With the Iraqi government clarifying its call for U.S. troop withdrawals by 2010, there can no longer be any doubt that a strong Iraqi political consensus exists in favor of the U.S. leaving sooner, rather than later.
Needless to say, all of this puts John McCain in a very tough position. Having staked out a firm — some might even say obsessive — position against any sort of timetable, McCain now finds himself clearly at odds with the stated position of a government he supported spending over $600 billion and over 4000 American lives to install.
So the question is: What will McCain do now? His plan for ending the Iraq war consists of little more than vague promises of victory ponies, and he has offered no substantive plan for withdrawal, nor offered any broader vision for U.S. national security policy in the Middle East beyond the relentless application of military force against an undifferentiated Islamofascist threat. He has bet his entire candidacy upon the argument that he is better able to conduct a war that a majority of Americans and Iraqis have now made clear that they want ended. Not pursued until John McCain’s personal sense of honor has been satisfied, but ended.
Unfortunately, when confronted with reality this morning on NBC’s Today, McCain took the same approach as he did in a July 8 interview, which was to deny that the Iraqis had said what the Iraqis had in fact said:
Q: Senator Obama’s timetable of removing U.S. troops from Iraq within that 16-month period seemed to be getting a thumbs up by the Iraqi prime minister when he called it ‘the right timeframe for a withdrawal.’ He has backed off that somewhat, but the Iraqis have not stopped using the word timetable, so if the Iraqi government were to say — if you were President — we want a timetable for troops being to removed, would you agree with that?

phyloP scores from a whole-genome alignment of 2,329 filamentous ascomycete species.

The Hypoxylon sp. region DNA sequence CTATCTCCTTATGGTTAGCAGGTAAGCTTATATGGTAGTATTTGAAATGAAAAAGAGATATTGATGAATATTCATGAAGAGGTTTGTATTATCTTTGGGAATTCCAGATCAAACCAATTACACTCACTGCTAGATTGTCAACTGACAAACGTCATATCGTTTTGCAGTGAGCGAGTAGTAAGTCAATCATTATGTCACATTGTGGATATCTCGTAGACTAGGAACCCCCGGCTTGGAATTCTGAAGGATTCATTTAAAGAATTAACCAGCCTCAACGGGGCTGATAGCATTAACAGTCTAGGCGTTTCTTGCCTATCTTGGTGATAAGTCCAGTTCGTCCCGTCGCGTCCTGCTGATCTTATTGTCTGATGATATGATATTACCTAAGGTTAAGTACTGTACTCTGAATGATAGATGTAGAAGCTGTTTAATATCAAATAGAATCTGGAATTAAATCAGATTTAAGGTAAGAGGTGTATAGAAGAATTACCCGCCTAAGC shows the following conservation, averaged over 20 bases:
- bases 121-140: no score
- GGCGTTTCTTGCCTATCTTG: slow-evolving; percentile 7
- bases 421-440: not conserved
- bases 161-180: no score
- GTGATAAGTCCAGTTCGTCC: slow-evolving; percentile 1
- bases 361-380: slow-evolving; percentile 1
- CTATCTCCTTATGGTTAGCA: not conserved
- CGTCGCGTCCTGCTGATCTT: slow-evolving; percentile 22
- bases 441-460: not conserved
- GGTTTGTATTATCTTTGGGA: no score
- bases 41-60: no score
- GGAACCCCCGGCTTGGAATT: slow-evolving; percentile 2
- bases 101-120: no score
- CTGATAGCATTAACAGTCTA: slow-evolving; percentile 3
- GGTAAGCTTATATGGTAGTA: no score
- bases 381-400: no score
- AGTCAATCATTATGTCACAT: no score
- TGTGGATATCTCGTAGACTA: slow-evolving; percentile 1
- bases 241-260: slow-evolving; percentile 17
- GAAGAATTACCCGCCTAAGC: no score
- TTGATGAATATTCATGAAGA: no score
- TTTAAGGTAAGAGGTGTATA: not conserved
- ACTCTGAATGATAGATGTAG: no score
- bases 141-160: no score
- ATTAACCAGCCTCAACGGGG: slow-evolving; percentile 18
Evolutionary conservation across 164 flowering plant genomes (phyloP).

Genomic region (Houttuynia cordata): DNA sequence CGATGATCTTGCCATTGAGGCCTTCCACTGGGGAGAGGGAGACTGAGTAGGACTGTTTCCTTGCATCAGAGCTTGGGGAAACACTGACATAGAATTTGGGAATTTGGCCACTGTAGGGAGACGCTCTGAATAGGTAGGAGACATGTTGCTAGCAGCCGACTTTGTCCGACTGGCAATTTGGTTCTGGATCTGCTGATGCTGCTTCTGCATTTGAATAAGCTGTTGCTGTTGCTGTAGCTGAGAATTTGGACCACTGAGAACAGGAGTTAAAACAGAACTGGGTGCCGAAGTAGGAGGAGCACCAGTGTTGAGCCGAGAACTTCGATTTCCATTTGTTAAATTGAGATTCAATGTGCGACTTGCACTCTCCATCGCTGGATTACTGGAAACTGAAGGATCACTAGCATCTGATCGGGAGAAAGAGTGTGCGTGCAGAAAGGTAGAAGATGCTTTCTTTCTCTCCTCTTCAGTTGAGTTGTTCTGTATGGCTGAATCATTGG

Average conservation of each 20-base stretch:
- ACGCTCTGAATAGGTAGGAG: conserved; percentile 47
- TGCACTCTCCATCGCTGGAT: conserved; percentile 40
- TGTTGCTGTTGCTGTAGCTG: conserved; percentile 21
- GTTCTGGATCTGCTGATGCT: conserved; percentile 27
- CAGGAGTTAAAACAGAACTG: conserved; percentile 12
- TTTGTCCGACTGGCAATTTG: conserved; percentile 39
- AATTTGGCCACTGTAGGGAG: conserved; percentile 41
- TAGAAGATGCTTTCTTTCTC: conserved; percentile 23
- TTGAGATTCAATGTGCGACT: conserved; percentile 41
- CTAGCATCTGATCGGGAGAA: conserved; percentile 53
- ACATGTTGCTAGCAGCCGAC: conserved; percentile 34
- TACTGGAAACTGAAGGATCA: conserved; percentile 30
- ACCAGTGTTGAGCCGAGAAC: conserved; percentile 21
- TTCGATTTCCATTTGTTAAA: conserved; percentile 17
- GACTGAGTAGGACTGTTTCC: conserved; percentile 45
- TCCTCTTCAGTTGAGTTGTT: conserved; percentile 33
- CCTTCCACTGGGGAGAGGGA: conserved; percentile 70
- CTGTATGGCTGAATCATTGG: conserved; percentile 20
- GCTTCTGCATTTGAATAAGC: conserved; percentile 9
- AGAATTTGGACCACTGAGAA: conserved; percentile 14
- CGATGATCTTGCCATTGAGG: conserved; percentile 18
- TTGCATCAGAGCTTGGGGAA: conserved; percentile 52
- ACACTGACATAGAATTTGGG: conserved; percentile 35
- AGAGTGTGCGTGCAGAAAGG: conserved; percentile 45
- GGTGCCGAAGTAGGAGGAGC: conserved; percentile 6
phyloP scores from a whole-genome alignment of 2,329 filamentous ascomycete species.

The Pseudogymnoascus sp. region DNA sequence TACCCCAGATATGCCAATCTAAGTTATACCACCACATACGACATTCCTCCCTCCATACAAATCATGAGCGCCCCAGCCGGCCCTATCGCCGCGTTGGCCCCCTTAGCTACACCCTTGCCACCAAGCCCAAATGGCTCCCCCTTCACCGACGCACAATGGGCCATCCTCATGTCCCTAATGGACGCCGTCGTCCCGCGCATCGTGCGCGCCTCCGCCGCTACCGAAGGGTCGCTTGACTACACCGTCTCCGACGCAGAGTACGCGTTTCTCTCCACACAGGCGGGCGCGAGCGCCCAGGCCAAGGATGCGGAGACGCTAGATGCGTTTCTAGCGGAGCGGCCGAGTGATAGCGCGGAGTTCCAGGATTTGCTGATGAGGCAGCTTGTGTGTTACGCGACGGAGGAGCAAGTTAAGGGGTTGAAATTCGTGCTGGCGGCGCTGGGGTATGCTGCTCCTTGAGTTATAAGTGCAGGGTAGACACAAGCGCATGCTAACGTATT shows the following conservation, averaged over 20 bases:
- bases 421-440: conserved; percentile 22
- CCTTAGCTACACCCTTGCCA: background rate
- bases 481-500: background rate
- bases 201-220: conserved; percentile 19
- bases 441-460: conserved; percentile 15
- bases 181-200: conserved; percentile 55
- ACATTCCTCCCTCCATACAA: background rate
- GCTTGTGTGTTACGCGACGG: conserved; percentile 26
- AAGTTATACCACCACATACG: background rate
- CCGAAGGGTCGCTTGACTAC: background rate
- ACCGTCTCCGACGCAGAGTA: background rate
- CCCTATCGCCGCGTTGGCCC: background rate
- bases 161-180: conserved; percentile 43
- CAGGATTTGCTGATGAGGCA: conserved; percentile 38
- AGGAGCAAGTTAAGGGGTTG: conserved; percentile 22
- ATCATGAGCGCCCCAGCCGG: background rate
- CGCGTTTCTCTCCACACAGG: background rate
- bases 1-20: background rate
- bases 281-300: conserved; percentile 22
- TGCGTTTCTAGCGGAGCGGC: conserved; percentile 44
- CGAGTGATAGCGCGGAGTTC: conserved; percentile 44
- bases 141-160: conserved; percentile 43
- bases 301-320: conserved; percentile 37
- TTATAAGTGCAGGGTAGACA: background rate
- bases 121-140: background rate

MCCAIN: I have been there too many times. I’ve met too many times with him, and I know what they want. They want it based on conditions and of course they would like to have us out, that’s what happens when you win wars, you leave. We may have a residual presence there as even Senator Obama has admitted. But the fact is that it should be — the agreement between Prime Minister Maliki, the Iraqi government and the United states is it will be based on conditions. This is a great success, but it’s fragile, and could be reversed very easily. I think we should trust the word of General Petraeus who has orchestrated this dramatic turnaround.
I don’t think I’ve seen dancing this bad since my one and only Dead concert. Having promised in the past to respect Iraqi sovereignty, McCain now obsessively insists that the American withdrawal “will be based on conditions,” but seems unable or unwilling to understand that the overwhelming opposition of Iraqis to the U.S. presence in their country is an important “condition” in this regard. Recognizing this reality is an important first step for McCain. Then he can tell the American people what he plans to do about it. Assuming, of course, that he has any idea.